A very wise judge told the court that he had his reasons for allowing the evidence and as we heard the history of accusations against multiple people surface, including clergymen, I began to have my doubts.
Nonetheless he has very negative feelings about Zuma the man and the politian:
But Mr Zuma, you have coloured my perception of you with your anachronistic beliefs and chauvanist attitude. You have shamed men as you have sung your war songs with phallic symbolism. You and your supporters are may be loud and visible, but you represent an ugly side of mankind.
Acoustic Motorbike has recently visited South Africa where she spoke to various people about the trial. She found that for many it was a “tribal” issue
Many seem quick to dismiss the complainant’s credibility and instead blame tribal jealousies that see Xhosas preventing Zulus such as Zuma from achieving leadership positions in South Africa. They cite the leadership of the ANC, and the challenges faced by SACP leaders who seek to gain a higher profile in the ANC.
Others did not think the complainant credible. She adds that in a culture where gender violence is not taken seriously it is hard ” not to trust that the slightest loophole won’t be exploited.”
The Fish Bowl does not comment on the trial or it’s outcome but on what happens next with Zuma and the ANC. In The ANC’s Zuma dilemma
Secondly, there now exists a huge dilemma for the ANC. Zuma was sacked as deputy president after the announcement of the Shaik verdict. They have today invited him to ‘discuss’ his future with the ANC, but I will imagine that little will happen until the verdict of his graft trial. The ANC leadership is really struggling at the moment to know how far to distance themselves from Zuma. It’s like a game of poker; they can’t be seen to be aloof, as that adds credence to the ‘conspiracy’ note, and they can’t be seen as being too close, lest he is indeed found guilty of corruption.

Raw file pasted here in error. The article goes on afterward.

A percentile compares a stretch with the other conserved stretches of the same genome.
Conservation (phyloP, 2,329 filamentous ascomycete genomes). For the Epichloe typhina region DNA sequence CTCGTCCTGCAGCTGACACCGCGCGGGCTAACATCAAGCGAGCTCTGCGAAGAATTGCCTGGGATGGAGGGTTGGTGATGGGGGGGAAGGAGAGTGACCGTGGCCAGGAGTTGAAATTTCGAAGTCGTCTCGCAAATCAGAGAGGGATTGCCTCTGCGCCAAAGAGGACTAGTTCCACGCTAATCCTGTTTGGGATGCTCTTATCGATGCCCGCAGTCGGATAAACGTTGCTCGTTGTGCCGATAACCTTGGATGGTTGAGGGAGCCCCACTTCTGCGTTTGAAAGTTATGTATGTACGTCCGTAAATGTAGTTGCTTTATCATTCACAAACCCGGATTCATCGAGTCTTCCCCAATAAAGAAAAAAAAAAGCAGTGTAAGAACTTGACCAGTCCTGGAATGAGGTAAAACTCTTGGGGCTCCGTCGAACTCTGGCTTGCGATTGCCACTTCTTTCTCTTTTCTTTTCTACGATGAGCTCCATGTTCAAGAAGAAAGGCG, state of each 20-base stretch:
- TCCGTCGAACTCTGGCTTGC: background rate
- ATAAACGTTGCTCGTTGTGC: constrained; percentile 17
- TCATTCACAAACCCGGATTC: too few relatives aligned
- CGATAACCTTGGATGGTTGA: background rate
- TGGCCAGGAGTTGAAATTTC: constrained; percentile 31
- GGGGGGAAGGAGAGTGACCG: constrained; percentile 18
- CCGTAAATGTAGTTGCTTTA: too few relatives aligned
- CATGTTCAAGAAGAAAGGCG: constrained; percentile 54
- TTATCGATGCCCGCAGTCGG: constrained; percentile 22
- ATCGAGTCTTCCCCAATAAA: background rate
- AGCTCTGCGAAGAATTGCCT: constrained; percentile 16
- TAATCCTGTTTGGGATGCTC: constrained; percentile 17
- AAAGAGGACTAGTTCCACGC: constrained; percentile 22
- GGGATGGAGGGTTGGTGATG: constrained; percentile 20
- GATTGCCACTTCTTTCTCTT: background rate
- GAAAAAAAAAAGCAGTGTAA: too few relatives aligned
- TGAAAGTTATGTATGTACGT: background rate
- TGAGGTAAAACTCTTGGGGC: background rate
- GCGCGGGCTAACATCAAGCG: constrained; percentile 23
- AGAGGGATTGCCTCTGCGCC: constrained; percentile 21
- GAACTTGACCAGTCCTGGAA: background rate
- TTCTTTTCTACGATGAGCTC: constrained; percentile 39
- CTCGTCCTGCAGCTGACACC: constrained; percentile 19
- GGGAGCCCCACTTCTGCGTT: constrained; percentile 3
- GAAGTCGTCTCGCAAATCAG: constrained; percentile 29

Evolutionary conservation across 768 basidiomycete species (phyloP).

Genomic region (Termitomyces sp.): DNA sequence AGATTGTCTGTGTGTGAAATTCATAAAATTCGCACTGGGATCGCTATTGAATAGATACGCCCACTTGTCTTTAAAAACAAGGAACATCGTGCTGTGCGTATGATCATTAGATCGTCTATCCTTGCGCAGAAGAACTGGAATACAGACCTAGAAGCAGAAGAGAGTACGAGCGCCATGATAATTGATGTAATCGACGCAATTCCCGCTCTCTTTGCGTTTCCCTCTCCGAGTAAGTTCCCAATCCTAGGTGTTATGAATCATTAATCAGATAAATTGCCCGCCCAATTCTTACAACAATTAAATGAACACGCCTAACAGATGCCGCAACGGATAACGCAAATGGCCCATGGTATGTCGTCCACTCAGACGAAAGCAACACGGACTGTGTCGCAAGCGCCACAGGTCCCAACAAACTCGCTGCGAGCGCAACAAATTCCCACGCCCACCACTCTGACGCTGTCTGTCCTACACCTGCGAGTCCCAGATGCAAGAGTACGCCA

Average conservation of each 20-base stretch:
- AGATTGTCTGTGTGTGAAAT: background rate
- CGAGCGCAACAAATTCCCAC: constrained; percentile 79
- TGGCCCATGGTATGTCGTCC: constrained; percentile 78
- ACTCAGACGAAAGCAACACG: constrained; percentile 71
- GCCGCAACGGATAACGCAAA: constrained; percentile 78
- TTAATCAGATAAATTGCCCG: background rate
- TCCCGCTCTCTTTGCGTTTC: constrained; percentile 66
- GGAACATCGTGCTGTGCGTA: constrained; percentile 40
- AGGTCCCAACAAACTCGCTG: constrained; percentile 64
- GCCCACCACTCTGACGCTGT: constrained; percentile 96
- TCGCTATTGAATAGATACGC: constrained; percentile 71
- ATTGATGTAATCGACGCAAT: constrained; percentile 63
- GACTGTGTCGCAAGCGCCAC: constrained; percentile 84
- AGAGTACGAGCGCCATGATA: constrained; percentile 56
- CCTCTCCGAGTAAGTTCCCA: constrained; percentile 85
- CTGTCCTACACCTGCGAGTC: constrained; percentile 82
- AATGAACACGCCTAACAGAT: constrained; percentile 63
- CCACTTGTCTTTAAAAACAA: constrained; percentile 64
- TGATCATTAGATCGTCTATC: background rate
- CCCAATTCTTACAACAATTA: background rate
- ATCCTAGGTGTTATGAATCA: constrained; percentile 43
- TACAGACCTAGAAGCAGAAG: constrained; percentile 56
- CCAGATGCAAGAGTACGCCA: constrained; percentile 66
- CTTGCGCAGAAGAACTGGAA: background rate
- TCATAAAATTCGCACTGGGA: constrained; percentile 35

Yebo Gogo does not comment on the verdict as such but asks what will it mean for South African politics and in particular ethnic divisions between Zula majority and Xhosa leadership in the ANC.
This case has torn South Africa apart and stoked what had been largely dormant sectarian tensions (Zuma is a Zulu and many of his rivals in the ruling African National Congress party are Xhosa; of course, the real tensions are between the right-wing and left-wing factions of the ANC)
He goes on to say that throughout Zuma played the Zulu card
Already some Zulus felt like Xhosas ran the African National Congrees (Thabo Mbeki and Nelson Mandela were both Xhosas), and many said Zuma’s trial was trumped-up charges to force out a Zulu heir apparent. Zuma never endorsed these views, but he never disputed them. He likened his trial to the liberation struggle against the apartheid government. His supporters called him by a tribal elder’s name. He spoke to crowds only in Zulu. The problem? In the run-up to the all-race elections of ’94, there was tribal violence between Xhosas and Zulus — enough to almost tear the country apart. Since then, much of the tension has remained dormant. Zuma knew this wasn’t about Zulus and Xhosas, and shame on him for allowing others to believe that.
Outside of the African blogosphere, Global Clashes – asks “Can a man ever be guilty of rape in Africa?”
What is shocking are the implications of this case and what it says to all the women in South Africa, a country which has a problem, whether it was to admit or not, with sexual violence against women. This case says to every woman that when she knows a man wants her, she shouldn’t do anything to excite him and to make him lose his judgment by staying for example in his house as the accuser in this case did.
The question asked here is one that we as Africans, whatever our nationality, need to consider carefully because if true then this is one awful testimony to our judicial systems, our cultures and attitudes towards women, sexuality and violence, towards human rights. There is much to be learned from the Zuma trial not least of all that there needs to be some serious policies around education about violence against women; HIV; myths about women and men; how rape trials are conducted; how rape survivors are treated. If the lessons begin then there is hope.
An edited version of this post appears on Global Voices.